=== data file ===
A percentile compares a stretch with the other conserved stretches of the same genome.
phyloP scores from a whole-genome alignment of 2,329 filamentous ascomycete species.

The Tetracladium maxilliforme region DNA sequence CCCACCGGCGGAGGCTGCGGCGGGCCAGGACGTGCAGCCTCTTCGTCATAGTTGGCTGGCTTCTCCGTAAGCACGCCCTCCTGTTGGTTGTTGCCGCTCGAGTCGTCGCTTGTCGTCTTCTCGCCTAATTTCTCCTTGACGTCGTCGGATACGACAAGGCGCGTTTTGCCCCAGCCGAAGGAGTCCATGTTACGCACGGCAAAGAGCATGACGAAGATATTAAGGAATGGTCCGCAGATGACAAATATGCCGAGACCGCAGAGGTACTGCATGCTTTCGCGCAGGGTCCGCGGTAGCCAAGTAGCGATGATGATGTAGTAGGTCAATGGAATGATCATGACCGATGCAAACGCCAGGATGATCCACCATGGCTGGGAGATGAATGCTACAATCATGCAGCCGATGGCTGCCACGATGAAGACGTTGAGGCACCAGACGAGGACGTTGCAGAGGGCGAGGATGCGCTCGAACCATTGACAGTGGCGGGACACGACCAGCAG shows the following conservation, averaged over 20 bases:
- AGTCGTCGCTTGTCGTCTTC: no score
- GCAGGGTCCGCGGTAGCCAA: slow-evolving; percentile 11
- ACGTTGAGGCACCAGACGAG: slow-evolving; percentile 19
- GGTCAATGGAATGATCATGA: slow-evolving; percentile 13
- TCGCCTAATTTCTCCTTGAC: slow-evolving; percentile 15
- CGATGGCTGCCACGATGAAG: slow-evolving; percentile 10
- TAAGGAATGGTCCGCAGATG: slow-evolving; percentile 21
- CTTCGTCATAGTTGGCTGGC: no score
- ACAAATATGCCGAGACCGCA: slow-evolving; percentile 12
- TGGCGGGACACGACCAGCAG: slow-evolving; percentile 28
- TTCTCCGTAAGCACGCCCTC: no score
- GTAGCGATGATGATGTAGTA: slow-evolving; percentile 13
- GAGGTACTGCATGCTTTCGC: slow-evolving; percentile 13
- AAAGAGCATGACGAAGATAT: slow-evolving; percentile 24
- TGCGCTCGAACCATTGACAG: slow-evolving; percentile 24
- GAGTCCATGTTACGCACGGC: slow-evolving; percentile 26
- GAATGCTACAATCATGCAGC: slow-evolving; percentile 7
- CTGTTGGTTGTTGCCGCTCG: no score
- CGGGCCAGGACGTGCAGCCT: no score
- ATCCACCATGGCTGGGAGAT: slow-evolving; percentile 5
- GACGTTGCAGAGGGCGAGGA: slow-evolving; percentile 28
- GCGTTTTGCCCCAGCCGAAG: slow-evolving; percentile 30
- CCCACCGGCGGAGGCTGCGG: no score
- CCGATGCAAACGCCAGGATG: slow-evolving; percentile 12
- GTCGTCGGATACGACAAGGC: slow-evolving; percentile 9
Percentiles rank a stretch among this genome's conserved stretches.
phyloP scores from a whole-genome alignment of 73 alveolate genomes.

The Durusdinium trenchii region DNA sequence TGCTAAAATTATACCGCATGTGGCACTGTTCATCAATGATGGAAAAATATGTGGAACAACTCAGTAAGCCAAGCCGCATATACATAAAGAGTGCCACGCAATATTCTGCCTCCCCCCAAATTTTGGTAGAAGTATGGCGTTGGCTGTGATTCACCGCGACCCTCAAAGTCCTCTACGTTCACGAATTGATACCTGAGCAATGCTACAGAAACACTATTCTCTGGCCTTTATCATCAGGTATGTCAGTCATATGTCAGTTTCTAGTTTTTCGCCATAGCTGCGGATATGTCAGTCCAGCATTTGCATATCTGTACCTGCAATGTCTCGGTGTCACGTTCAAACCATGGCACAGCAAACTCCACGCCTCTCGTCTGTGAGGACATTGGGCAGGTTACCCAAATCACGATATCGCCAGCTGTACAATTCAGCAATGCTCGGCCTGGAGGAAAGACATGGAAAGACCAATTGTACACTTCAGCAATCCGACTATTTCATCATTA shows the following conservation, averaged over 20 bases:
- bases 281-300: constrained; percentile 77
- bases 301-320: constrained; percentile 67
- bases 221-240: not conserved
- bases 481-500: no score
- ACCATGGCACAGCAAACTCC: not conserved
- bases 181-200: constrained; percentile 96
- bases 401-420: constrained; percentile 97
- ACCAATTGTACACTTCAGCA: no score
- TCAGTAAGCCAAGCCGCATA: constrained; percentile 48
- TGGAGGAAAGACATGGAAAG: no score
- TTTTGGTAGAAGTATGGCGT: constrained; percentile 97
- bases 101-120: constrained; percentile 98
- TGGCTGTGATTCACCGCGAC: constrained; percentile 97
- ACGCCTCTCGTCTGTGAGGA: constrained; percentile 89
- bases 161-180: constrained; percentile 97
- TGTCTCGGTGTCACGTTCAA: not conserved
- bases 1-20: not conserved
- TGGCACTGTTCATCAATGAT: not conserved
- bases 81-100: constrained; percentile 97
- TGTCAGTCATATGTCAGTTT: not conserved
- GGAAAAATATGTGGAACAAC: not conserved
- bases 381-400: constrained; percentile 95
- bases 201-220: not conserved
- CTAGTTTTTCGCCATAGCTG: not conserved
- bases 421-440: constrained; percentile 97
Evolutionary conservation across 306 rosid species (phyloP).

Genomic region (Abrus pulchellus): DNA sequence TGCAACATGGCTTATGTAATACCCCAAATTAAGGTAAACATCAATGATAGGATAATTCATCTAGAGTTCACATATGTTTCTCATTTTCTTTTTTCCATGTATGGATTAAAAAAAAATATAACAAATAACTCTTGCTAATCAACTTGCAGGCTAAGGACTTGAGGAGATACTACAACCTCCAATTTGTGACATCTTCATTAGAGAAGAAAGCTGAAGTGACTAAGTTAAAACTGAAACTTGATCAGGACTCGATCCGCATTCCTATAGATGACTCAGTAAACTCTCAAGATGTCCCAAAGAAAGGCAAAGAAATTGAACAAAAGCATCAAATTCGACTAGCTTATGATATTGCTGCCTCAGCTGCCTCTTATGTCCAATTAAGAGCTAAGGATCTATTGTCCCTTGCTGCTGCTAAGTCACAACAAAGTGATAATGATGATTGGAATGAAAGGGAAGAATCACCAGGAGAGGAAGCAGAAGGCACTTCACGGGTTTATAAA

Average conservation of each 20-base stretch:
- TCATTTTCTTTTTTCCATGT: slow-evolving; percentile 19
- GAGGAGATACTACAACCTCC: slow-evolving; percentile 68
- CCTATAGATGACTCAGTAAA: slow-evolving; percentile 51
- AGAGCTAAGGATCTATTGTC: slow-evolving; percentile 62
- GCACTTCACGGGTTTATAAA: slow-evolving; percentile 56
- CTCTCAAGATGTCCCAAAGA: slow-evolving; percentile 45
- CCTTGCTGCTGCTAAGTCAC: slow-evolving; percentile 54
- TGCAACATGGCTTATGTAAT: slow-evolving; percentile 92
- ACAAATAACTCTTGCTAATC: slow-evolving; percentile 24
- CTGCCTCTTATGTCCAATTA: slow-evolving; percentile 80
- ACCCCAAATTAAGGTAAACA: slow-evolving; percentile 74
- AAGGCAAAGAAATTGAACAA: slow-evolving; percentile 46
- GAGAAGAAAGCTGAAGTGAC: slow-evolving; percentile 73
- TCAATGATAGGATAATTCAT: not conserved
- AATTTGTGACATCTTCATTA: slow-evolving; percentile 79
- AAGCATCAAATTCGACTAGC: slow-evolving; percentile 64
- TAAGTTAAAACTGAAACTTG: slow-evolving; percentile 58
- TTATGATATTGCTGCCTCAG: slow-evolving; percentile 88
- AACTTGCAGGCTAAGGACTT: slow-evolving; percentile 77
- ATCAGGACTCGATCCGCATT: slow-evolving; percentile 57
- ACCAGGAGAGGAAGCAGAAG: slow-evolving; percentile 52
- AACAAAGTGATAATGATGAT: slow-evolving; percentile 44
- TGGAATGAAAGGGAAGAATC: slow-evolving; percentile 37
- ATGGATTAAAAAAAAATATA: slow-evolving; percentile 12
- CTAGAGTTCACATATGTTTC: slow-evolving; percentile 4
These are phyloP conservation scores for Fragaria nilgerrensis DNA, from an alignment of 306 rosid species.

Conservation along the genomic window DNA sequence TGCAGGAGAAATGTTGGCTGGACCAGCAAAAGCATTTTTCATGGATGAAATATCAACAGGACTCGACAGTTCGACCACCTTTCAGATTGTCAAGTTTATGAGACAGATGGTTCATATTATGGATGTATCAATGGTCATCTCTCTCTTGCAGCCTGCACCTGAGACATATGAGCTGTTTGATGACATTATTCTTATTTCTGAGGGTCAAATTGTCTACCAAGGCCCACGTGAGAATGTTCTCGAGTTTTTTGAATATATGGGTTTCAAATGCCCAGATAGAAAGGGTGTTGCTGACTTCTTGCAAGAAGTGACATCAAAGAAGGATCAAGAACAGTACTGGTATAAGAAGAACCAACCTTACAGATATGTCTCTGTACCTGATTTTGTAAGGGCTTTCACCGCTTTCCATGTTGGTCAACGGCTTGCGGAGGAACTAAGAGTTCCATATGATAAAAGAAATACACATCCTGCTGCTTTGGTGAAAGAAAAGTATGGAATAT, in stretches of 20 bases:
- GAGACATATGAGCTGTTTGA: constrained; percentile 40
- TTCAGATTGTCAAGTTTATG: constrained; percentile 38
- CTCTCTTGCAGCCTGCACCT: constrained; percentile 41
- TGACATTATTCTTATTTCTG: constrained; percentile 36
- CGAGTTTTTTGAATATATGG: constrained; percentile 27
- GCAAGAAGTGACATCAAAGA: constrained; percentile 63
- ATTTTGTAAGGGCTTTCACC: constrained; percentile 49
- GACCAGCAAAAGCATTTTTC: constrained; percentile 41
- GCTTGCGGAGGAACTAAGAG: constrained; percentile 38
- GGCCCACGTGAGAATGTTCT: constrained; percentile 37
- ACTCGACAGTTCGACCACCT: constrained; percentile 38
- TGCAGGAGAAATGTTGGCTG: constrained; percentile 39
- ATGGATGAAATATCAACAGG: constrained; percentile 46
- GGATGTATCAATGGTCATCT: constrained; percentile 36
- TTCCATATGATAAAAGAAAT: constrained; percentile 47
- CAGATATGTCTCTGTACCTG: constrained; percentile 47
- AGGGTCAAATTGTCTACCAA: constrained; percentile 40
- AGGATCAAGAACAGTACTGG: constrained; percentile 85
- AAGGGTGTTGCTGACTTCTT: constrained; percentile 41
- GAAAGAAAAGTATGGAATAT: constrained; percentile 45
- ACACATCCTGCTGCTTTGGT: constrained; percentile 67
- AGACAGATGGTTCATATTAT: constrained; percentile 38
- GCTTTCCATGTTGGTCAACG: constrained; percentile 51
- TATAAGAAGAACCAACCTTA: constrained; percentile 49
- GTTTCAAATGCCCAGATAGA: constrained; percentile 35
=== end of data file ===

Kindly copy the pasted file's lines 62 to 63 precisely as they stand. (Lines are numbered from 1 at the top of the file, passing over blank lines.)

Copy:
- CCTATAGATGACTCAGTAAA: slow-evolving; percentile 51
- AGAGCTAAGGATCTATTGTC: slow-evolving; percentile 62